Most people would describe a highway as a stretch of lined pavement that is meant to drive vehicles on, especially outside of municipal areas.
This is a highway, but it is only a narrow part of the whole definition.
The Transportation Act describes a highway, and the Motor Vehicle Act includes that description and expands it.
The Transportation Act defines a highway as all public streets, roads, ways, trails, lanes, bridges, trestles, ferry landings and approaches, and any other public way.
“Any other public way” can include almost anything, even a footpath in some cases. Webster’s dictionary defines public as being “for the use and benefit of all.”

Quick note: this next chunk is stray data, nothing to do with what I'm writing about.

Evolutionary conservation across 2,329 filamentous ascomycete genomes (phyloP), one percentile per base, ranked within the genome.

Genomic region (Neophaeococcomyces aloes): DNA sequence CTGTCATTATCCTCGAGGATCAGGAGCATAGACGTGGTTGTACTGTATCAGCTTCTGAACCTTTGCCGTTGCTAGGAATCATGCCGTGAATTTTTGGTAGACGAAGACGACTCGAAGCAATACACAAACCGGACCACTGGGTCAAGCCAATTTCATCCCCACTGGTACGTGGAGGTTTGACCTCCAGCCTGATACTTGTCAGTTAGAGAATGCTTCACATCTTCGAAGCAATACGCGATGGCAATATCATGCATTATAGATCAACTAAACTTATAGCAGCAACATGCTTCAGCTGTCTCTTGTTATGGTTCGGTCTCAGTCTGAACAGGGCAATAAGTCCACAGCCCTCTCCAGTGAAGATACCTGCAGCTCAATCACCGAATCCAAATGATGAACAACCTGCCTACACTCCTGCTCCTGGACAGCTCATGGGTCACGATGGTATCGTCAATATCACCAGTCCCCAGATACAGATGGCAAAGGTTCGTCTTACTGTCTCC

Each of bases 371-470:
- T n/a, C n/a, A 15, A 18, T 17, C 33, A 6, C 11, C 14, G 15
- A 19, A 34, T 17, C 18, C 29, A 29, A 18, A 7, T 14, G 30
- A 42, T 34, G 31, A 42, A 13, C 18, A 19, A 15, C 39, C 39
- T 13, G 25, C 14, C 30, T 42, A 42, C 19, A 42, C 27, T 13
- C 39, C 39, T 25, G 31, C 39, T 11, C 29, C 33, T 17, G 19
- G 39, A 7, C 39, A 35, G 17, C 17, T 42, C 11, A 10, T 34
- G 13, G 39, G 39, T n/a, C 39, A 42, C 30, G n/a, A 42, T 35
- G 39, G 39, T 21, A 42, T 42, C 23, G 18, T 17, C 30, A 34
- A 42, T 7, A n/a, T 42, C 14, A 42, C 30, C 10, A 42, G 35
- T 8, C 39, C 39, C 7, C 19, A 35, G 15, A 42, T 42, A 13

The Motor Vehicle Act defines a highway as every highway within the meaning of the Transportation Act, and every road, street, lane, or right of way designed or intended for or used by the public for the passage of vehicles, and includes every private place or passageway to which the public has access or is invited to park or service vehicles.
It is clear that many places can be a highway.
Great care must be taken by those who operate motor vehicles that are not licensed and insured, because they cannot be legally operated on a highway. Even coasting vehicles that are not running may be considered operating them.
For more information on this topic, visit www.drivesmartbc.ca. Questions or comments are welcome by e-mail to firstname.lastname@example.org. Tim Schewe is a retired RCMP constable with many years of traffic law enforcement experience. His column appears Thursdays.